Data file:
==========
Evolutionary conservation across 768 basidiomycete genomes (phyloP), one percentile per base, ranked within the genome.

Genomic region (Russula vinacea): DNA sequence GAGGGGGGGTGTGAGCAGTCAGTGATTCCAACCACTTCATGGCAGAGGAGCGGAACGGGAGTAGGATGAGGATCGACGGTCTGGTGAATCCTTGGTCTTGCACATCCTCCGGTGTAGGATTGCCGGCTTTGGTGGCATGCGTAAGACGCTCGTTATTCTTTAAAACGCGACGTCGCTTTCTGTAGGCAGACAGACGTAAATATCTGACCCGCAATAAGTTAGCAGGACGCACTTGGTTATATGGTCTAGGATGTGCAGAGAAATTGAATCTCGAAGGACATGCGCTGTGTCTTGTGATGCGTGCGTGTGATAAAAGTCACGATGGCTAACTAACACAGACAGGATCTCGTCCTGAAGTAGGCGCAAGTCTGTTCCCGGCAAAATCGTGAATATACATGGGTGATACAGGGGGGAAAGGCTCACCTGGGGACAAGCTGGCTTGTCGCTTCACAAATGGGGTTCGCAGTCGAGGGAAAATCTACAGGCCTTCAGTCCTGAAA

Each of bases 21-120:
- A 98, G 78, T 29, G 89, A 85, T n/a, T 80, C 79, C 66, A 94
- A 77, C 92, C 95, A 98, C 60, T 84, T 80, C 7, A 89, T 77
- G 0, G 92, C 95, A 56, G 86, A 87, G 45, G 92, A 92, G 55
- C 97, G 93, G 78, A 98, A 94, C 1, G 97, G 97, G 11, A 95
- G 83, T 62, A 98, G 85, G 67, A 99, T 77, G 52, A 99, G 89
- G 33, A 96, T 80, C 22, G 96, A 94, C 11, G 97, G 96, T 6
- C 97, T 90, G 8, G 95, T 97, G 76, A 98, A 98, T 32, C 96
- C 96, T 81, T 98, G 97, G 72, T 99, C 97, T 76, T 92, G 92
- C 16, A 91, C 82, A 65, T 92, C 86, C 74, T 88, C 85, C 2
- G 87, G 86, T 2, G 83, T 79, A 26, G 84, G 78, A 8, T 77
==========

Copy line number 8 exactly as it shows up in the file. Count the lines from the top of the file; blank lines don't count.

- G 83, T 62, A 98, G 85, G 67, A 99, T 77, G 52, A 99, G 89